Several key Al Qaeda members, including Usama bin Laden's son Saad, are in Iranian custody, according to Saudi officials.
Iran also ruled out Wednesday allowing the United States to question non-Saudi Al Qaeda operatives in Tehran's custody.
"No," was President Mohammad Khatami's brief reply when reporters asked Wednesday if Iran would allow U.S. investigators access.
Reuters reported that as of Tuesday, Tehran had not responded to Riyadh's request to extradite the Saudi citizens, including presumably Saad bin Laden (search), to their country of origin. But the Associated Press reported Wednesday that Khatami said Tehran would hand over Saudi natives.
Saudi officials on Tuesday said the natives included bin Laden's security chief Saif al-Adl (search), an Egyptian; Al Qaeda spokesman Sulaiman Abu Ghaith (search), a Kuwaiti; and Abu Musab Zarqawi (search), a Jordanian cited by the U.S. government as the link between Al Qaeda and Saddam Hussein.
U.S. officials for some time have said intelligence suggests that Al Qaeda figures in Iran include al-Adl, who is possibly connected to the May 12 bombings in Riyadh; Abu Mohammed al-Masri (search), wanted in connection with the bombings of two U.S. embassies in East Africa in 1998; Zarqawi and and Saad bin Laden.
On a visit to Australia Tuesday, Deputy U.S. Secretary of State Richard Armitage told reporters the United States wanted to talk to the suspects.
"We know that Iran, to her own admission, is holding a certain number of Al Qaeda," Armitage said. "Some of them we believe to be quite high-level. We'd like to get access to them and interrogate them to try to head off whatever plans they've already got in the works."
Khatami said Iran was ready to hand over Saudi Al Qaeda detainees to Saudi Arabia, which is investigating the May 12 bombings in Riyadh, its capital.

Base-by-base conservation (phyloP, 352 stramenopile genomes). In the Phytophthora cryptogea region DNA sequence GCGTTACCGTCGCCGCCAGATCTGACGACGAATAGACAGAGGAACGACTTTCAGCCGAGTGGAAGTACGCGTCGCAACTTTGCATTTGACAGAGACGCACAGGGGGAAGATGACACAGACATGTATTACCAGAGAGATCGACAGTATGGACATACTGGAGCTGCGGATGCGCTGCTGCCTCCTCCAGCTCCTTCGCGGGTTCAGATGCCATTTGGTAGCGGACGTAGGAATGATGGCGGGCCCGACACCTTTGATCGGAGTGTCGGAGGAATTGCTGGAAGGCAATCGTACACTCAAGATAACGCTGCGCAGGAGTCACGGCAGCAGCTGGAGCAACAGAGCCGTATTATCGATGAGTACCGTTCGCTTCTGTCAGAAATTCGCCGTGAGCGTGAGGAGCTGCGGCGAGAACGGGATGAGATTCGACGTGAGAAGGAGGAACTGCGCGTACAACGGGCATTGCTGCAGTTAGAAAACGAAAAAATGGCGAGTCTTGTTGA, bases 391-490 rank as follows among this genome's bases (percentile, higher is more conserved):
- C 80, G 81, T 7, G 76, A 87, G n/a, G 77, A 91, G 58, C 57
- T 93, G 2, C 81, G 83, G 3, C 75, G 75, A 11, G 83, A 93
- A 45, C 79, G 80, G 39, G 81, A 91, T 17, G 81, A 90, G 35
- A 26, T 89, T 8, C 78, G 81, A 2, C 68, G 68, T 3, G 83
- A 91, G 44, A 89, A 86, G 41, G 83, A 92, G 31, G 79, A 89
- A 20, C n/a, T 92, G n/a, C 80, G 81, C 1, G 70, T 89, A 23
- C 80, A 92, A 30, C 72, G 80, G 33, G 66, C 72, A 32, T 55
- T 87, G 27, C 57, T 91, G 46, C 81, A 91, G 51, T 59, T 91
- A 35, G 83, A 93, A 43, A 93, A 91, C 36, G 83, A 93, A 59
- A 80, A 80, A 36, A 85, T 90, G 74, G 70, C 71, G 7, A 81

"If their nationality is Saudi, we have no problem handing them over. We have no problem cooperating with Saudi Arabia," Khatami told reporters after a Cabinet meeting.
A senior Saudi official confirmed the names of those Al Qaeda suspects in Tehran's custody on Tuesday. U.S. officials did not confirm the names, however, as of Wednesday morning.
"We are very much confident, actually, that those names are there as well as others," the Saudi official said, Reuters reported.
"We are aware that there are at least another 10 or 12 major Qaeda fish ... as well as many others who could be supporters," he said, without identifying the others. "We know they are in safe houses under Iranian control."
On Monday, Iran's Foreign Ministry spokesman Hamid Reza Asefi said Iran would try Al Qaeda operatives in Iranian custody whose nationalities are not clear and if no country takes them.
Asefi also said Iran will also try those Al Qaeda figures who have committed crimes in Iran.
Last week, Iran's government spokesman Abdollah Ramezanzadeh said Iran wouldn't hand over senior Al Qaeda captives to the United States because Iran has no extradition treaty with Washington.
Iran had said they would extradite the terror suspects to "friendly" countries with which they did have such agreements.
Intelligence Minister Yunesi confirmed for the first time last month that Iran was holding "a large number of small and big-time elements of Al Qaeda." Iran has not identified any of the detainees, citing security reasons.
Many Al Qaeda operatives are believed to have fled to Iran after the overthrow of the Taliban regime in neighboring Afghanistan in late 2001.
Fox News' Teri Schultz and The Associated Press contributed to this report.